Rooftop storage tanks atop tall buildings have been in use for hundreds of years - the water tank shown at page top was constructed of wood with iron bindings and is used to provide good water pressure to fixtures in the multi-story building it serves. In our photos below we illustrate both single and multiple rooftop water storage tank installations observed in Manhattan and in Brooklyn, NY

. In New York City elevated water towers such as those shown below have been in use since the late 1800's. - The New York Times (2014).

Photograph of a rooftop storage tank in Manhattan Photograph of a rooftop storage tank in Manhattan

See additional water storage tank details at CISTERNS.

Large Water Storage Tanks on Towers or Free-standing Water Tanks at Ground Level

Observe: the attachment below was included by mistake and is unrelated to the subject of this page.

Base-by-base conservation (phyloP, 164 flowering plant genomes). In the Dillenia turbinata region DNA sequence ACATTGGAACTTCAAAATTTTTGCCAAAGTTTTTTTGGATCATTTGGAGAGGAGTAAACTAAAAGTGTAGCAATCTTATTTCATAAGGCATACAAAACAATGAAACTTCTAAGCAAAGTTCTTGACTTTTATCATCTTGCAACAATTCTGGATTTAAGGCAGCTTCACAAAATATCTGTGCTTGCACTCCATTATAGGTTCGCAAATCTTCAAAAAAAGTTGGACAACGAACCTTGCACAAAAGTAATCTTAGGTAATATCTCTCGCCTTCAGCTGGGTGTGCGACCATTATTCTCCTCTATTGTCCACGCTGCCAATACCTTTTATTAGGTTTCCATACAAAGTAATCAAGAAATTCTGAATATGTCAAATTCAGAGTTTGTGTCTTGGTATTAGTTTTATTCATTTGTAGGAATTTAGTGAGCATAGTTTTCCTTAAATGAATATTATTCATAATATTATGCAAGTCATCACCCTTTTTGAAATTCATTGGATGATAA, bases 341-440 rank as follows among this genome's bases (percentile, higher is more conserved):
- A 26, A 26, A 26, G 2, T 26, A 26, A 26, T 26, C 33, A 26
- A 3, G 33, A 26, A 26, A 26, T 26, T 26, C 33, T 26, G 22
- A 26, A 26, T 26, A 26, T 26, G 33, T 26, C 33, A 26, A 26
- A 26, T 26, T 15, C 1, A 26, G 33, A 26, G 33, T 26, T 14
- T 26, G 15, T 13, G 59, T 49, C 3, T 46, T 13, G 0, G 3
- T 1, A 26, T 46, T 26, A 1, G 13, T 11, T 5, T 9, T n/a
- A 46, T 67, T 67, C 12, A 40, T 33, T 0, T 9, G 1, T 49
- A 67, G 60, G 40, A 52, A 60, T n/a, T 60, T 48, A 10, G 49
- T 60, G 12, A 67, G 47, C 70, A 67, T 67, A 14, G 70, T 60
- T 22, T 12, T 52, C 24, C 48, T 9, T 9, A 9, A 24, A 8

Sketch of open top water storage tank and well design used both on rooftops and in rural areas.

Elevated tower-supported water storage tanks are used both to store water and to provide water at pressure to individual buildings, building sites, or entire communities, as we illustrate in the photographs below.

At left is a sketch showing a traditional water storage tank on a tower connected to and located adjacent to a water well.

[Click to enlarge any image]

Below we illustrate water storage towers of several shapes and types and found in several locations and countries including from left to right: Brunswick Georgia, U.S., The Taboada Hot Springs, Guanajuato, Mexico, and in the City of Buenos Aires, Argentina. Photos © Daniel Friedman.

Water storage tower, Brunswick, Georgia (C) Daniel Friedman Water storage tower, Taboada Hot Springs, Guanajuato, Mexico (C) Daniel Friedman Buenos Aires water storage tower (C) Daniel Friedman

Below we illustrate a horizontal cylindrical water storage tank at a damp in Dutchess County, New York in the U.S.

Horizontal water storage tank, above ground, Dutchess County NY (C) Daniel Friedman